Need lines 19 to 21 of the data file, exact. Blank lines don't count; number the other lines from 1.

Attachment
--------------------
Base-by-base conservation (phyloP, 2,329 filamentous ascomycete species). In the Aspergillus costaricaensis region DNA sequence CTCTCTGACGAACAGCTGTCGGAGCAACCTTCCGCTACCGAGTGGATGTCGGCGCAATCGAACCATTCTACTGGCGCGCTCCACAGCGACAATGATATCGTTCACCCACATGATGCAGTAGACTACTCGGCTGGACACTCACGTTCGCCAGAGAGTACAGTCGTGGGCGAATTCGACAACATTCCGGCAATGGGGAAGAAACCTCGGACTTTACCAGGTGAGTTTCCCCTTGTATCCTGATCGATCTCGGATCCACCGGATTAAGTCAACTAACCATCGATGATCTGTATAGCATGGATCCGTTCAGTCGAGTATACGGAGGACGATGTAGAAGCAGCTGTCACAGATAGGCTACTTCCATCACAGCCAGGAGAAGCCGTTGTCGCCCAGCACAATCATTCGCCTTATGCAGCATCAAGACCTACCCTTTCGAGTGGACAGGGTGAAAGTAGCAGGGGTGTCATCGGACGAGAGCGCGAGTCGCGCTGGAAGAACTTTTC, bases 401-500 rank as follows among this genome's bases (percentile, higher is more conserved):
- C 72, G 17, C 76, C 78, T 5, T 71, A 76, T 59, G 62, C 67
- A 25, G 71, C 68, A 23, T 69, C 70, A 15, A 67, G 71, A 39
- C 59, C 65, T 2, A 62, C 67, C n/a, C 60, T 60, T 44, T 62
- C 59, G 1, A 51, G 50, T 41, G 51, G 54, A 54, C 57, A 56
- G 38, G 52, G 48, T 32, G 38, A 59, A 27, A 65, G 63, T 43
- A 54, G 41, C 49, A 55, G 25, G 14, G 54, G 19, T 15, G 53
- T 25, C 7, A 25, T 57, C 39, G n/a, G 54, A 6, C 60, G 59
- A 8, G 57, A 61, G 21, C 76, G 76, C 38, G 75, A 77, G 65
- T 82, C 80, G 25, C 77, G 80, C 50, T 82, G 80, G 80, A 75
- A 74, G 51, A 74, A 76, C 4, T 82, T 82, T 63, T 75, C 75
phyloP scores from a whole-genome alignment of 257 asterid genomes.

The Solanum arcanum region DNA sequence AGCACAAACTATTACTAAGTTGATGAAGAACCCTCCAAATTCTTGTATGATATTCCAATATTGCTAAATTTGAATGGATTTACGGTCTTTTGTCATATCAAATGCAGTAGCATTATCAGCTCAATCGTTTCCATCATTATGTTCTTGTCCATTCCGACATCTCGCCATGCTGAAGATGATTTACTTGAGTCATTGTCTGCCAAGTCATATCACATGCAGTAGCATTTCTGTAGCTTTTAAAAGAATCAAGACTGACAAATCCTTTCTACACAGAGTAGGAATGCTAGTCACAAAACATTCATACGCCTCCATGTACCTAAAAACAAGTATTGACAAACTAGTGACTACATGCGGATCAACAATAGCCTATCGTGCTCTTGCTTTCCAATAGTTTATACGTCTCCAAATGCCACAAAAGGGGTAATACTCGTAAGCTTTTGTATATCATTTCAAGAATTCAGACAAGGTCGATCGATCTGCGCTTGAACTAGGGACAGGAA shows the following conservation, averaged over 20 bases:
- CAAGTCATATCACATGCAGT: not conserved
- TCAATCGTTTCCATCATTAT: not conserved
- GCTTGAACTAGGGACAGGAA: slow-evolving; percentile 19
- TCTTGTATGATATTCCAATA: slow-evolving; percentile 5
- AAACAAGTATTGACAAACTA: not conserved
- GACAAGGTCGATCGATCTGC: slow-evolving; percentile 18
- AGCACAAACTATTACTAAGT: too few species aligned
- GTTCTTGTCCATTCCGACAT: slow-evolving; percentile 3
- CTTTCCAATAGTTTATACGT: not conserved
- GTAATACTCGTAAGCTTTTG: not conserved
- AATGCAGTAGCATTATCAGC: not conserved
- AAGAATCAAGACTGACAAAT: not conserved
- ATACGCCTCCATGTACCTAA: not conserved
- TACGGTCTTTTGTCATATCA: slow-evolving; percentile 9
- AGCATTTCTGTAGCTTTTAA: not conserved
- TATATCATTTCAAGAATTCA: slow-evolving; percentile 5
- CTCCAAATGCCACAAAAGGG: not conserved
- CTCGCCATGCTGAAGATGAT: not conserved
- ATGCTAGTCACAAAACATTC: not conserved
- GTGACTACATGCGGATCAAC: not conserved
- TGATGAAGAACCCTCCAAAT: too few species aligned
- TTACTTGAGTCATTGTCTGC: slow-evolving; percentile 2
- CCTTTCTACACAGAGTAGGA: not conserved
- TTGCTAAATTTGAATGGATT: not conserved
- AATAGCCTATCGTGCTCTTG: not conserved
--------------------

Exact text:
- GACAAGGTCGATCGATCTGC: slow-evolving; percentile 18
- AGCACAAACTATTACTAAGT: too few species aligned
- GTTCTTGTCCATTCCGACAT: slow-evolving; percentile 3